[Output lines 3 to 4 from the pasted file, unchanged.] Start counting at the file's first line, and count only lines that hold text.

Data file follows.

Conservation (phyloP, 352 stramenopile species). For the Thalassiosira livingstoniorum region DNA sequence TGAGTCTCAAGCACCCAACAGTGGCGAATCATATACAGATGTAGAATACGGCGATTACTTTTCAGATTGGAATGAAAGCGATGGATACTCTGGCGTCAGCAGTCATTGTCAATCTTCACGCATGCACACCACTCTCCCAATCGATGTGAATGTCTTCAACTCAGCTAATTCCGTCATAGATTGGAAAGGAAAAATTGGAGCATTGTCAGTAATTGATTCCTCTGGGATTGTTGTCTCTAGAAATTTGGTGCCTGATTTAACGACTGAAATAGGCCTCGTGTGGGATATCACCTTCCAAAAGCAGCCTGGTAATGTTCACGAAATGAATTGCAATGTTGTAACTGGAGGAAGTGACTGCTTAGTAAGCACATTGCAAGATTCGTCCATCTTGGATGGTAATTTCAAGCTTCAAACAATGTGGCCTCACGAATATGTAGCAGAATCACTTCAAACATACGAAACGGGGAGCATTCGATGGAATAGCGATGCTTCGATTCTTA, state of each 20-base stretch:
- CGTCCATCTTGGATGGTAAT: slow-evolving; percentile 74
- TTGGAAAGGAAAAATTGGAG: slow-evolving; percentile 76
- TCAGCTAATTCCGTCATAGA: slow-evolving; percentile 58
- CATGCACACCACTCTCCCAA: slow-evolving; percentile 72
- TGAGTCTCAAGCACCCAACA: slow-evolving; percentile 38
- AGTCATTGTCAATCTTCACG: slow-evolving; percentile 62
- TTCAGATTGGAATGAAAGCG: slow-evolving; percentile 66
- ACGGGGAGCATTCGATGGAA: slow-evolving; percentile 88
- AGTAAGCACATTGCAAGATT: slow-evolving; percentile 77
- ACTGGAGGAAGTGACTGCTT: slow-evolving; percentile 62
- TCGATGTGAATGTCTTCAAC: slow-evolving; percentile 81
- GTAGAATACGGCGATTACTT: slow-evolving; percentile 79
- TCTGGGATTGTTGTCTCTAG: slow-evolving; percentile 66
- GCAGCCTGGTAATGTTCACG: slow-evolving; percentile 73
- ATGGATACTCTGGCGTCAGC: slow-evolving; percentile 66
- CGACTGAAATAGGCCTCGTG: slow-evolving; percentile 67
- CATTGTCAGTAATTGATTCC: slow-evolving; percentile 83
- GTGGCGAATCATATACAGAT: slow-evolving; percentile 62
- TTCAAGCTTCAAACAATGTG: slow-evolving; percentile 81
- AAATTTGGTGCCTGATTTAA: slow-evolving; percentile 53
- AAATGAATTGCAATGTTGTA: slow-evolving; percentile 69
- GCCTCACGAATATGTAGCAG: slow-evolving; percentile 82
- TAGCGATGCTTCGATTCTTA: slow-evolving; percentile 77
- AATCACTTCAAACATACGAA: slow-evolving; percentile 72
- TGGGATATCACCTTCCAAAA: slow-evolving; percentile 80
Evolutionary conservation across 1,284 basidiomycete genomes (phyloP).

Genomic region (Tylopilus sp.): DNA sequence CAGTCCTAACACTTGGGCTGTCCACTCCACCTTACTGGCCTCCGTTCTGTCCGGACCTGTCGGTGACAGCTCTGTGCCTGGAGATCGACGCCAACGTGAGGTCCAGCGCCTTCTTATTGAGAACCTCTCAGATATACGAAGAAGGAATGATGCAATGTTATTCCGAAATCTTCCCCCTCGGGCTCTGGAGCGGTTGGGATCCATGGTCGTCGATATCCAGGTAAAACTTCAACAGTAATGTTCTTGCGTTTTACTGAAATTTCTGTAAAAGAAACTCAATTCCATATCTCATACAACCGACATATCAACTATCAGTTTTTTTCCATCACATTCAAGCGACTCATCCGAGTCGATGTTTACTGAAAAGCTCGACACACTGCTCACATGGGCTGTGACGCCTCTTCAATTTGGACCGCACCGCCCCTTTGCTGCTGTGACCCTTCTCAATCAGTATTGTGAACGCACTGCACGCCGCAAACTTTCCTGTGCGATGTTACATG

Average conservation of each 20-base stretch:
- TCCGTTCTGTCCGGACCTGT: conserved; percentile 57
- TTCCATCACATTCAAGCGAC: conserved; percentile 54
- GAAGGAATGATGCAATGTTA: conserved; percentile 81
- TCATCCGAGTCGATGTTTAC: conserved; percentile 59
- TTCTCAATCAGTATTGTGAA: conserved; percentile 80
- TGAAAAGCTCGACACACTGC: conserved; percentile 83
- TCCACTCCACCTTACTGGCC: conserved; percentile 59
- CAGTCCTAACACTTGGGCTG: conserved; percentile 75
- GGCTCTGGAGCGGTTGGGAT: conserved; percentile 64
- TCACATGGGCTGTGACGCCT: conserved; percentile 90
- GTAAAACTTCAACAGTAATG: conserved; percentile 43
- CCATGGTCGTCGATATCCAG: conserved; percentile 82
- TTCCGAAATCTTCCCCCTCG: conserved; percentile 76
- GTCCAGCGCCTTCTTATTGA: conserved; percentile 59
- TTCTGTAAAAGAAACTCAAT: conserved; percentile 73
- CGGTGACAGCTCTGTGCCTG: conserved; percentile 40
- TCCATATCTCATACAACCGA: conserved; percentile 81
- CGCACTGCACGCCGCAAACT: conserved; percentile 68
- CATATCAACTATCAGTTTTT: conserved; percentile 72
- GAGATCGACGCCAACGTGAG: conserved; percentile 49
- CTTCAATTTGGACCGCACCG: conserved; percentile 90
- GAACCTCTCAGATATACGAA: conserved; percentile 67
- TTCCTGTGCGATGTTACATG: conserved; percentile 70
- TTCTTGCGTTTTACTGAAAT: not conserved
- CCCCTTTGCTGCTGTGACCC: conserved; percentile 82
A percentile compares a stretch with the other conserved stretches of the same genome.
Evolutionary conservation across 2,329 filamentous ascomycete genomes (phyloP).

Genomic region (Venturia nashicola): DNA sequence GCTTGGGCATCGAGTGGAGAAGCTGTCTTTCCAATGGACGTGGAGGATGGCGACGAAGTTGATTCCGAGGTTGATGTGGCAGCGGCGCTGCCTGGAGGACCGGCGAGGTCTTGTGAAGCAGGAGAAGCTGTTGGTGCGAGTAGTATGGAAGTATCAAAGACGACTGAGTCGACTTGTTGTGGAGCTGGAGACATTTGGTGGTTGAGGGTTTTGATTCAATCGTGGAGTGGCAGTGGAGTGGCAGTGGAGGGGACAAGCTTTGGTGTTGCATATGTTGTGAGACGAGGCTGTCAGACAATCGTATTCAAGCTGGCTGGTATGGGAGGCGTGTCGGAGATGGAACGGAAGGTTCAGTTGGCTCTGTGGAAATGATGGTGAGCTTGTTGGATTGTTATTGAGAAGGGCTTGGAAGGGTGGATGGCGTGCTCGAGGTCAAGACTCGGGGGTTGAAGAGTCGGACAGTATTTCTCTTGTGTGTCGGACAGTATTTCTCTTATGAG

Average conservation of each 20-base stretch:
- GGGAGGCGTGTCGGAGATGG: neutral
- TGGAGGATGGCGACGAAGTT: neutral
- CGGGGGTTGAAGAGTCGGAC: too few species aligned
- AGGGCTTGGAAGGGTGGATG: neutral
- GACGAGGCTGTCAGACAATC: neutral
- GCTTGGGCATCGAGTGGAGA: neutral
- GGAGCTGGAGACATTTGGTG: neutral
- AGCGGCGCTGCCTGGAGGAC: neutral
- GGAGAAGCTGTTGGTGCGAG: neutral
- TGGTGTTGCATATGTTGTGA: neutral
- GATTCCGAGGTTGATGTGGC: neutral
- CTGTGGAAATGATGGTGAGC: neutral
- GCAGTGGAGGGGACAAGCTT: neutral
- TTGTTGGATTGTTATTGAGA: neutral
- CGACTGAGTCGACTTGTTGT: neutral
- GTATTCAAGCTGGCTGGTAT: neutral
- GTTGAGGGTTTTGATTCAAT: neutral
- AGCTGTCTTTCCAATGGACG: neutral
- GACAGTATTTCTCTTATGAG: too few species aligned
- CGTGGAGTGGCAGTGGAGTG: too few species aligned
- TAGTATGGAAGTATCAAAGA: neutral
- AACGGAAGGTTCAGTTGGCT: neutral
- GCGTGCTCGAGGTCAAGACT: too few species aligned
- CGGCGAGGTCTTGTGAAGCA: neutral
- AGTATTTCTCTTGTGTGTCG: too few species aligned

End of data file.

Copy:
- TTGGAAAGGAAAAATTGGAG: slow-evolving; percentile 76
- TCAGCTAATTCCGTCATAGA: slow-evolving; percentile 58